OAUTH: REST based APIs segway into another critical project; Identification and Authorisation enabling us to leverage other resources to build a stronger business case.
Challenges: Reaching commitments with all key decision makers across Telstra and it’s subsidiaries took substantially longer than we anticipated.
What failed: We assumed that significantly more APIs would have been in REST versus a SOAP format. However, varied states existed complicating governance.
What worked: The content audit prompted a company wide discussion around how to standardise APIs and how entities would be subsidised to do so.
What happened next: Entities begin to review and formalise their APIs based on our standards and guidelines. However, a platform was needed to house the internal API environments.
With categories and requirements in user story format, I undertook open card sorting activities creating taxonomies than closed card sorts and tree tests with survey participants to gain granularity around the sitemap structure for the MVP platform.
Challenges: To avoid duplicating the Existing Telstra API platform the mandates was to build one from the ground up. This involved considerably more requirements gathering.
What failed: Early prototyped concepts, we assumed an eCommerce-like shopping cart would allow developers to access and compare multiple APIs at once. This concept failed.
What worked: Multiple rounds of testing with developers from the internal layer - primarily those within Telstra Health projects, DevOps and developers within our subsidiaries teams.
What happened next: Working to document our governance and legal layers in Confluence. Covering API strategy through to retirement of those APIs onboarded into the Platform.
Prototypes were produced, tested with end-users and stakeholders and signed-off with our partners and executive team.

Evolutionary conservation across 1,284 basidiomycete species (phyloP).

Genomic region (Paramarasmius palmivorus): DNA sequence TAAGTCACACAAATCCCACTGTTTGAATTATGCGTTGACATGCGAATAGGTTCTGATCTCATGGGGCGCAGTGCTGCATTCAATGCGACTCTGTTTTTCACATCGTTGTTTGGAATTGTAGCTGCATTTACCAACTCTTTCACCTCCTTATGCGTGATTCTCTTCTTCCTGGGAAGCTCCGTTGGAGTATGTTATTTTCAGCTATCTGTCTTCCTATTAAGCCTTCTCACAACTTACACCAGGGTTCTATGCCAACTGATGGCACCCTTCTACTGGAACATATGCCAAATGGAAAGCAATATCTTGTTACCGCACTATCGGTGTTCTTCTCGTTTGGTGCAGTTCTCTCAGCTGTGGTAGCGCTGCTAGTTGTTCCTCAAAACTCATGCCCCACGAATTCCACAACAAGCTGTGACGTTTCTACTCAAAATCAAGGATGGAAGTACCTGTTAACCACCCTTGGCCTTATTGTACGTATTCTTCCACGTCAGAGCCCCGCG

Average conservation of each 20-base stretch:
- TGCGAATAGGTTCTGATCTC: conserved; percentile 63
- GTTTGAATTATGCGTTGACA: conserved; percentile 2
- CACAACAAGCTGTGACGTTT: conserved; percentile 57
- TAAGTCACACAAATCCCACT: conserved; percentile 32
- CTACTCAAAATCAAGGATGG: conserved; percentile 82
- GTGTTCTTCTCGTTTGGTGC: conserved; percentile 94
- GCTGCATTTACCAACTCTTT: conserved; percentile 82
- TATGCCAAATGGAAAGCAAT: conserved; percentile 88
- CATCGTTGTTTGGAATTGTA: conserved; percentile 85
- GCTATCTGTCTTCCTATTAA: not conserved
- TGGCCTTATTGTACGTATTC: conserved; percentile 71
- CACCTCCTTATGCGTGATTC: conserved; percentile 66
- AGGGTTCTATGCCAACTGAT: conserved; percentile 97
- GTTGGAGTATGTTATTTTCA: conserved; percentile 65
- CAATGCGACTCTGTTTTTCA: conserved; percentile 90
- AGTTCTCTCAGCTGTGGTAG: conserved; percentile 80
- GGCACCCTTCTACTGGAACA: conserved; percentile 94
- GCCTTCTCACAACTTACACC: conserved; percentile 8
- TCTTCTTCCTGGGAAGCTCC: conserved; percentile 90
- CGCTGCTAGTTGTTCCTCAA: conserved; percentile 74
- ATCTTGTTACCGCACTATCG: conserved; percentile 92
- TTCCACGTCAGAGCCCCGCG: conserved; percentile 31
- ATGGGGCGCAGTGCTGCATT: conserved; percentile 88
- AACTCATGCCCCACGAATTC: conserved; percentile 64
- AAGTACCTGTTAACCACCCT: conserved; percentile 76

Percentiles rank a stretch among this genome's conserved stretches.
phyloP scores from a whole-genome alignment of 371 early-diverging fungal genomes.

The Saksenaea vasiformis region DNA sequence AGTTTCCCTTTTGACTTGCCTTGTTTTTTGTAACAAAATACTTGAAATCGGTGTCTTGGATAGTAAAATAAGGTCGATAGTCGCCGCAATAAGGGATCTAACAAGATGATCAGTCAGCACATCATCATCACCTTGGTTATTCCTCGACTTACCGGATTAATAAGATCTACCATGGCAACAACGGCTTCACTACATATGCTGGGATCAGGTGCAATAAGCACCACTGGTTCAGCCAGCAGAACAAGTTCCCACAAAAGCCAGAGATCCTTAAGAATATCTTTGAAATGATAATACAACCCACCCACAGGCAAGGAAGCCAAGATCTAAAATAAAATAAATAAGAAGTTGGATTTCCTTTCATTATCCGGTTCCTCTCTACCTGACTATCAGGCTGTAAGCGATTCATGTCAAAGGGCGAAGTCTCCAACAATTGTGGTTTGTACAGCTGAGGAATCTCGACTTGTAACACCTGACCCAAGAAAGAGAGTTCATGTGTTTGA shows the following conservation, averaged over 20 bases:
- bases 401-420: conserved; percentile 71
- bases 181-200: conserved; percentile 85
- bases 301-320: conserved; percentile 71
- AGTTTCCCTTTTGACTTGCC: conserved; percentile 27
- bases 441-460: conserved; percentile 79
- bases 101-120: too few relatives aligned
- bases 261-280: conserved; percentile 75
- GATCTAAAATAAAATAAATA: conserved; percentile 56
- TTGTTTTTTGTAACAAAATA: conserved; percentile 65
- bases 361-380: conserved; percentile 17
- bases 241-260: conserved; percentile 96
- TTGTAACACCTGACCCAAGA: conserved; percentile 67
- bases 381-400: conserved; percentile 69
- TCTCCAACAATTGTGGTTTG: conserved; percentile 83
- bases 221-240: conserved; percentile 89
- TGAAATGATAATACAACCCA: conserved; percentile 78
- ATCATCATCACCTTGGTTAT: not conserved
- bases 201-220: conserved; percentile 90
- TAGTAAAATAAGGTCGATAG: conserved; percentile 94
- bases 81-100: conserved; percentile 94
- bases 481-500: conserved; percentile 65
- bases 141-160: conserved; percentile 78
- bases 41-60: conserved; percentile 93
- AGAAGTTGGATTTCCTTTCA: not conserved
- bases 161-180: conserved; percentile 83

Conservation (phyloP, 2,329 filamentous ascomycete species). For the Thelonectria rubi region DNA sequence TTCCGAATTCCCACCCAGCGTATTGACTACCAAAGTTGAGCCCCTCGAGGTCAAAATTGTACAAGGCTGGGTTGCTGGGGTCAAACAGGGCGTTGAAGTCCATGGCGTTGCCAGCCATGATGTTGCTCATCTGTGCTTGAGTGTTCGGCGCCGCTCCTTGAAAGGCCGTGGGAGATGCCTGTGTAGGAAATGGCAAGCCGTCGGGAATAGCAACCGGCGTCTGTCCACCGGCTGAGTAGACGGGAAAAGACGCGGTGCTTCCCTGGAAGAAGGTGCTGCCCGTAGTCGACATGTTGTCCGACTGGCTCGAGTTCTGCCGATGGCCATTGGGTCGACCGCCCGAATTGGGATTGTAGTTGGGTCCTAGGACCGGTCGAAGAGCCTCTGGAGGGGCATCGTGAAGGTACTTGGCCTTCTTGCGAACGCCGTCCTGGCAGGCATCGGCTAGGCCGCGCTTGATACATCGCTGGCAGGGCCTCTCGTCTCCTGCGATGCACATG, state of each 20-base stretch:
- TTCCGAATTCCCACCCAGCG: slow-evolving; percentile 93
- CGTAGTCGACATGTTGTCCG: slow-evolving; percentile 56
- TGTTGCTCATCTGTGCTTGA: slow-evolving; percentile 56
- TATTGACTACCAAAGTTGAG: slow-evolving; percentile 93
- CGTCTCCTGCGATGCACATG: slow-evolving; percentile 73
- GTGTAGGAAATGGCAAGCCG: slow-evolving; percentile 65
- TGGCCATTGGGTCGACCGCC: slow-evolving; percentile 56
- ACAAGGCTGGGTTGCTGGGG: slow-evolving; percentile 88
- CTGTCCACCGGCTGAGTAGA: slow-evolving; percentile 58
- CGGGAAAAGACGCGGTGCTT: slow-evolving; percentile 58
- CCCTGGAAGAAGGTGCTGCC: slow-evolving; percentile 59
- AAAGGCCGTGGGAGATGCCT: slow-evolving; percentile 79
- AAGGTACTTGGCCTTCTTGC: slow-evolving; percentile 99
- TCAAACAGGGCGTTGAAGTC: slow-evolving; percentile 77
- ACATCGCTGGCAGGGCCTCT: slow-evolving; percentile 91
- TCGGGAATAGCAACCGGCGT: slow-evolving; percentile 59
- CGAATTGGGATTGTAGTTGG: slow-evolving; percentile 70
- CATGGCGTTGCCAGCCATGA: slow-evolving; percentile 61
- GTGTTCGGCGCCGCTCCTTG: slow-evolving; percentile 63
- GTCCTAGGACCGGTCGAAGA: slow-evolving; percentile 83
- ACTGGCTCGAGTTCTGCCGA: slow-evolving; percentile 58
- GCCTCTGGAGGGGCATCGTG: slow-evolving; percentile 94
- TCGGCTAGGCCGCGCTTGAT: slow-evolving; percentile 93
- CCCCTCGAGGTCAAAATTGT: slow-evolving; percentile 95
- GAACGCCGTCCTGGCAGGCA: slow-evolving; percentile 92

Next, we contacting multiple partners, universities and developer groups across Melbourne and Sydney, we invited them to get involved.
We engaged over 40 engineers within our ecosystem who helped shape the solution.
A video was created to communicate how an API platform could enrich the Telstra Health ecosystem:
With our content using customer language, our architecture and prototypes validated, we required another round of funding from the executive team to build a production-ready version of our API platform.
Using Sketchapp UI and Marvelapp for Prototyping, I went with an on-brand and inviting visual design.
I had some limitations as I was re-skinning the Microsoft Azure. Having reached out to Microsoft directly and see how they could assist. As customisation was only beginning to be possible for Azure, the Microsoft team helped shape our production-level requirements and build that into the platform, which luckily aligned with their roadmap.
Another video was created to communicate the commercial value of the API platform:
Approving public facing API layer was a most difficult, depending on approvals across a multitude of Telstra departments, requiring projects and products to be in production with established case studies and adhering to API best practice.
The initial prototype divided opinion around the project. A number of concerns around IP and data security could have been better addressed.
Running successful hackathons and inviting partners, developers and those considered detractors reframed thinking around the value of the platform.
What happened next
Telstra moved the API platform into production (internal). With 75+ APIs as part of the M.V.P and more APIs being added and managed by the internal DevOps.
Post MVP, the API Platform went live and moved into production using the Azure platform for internal purposes only.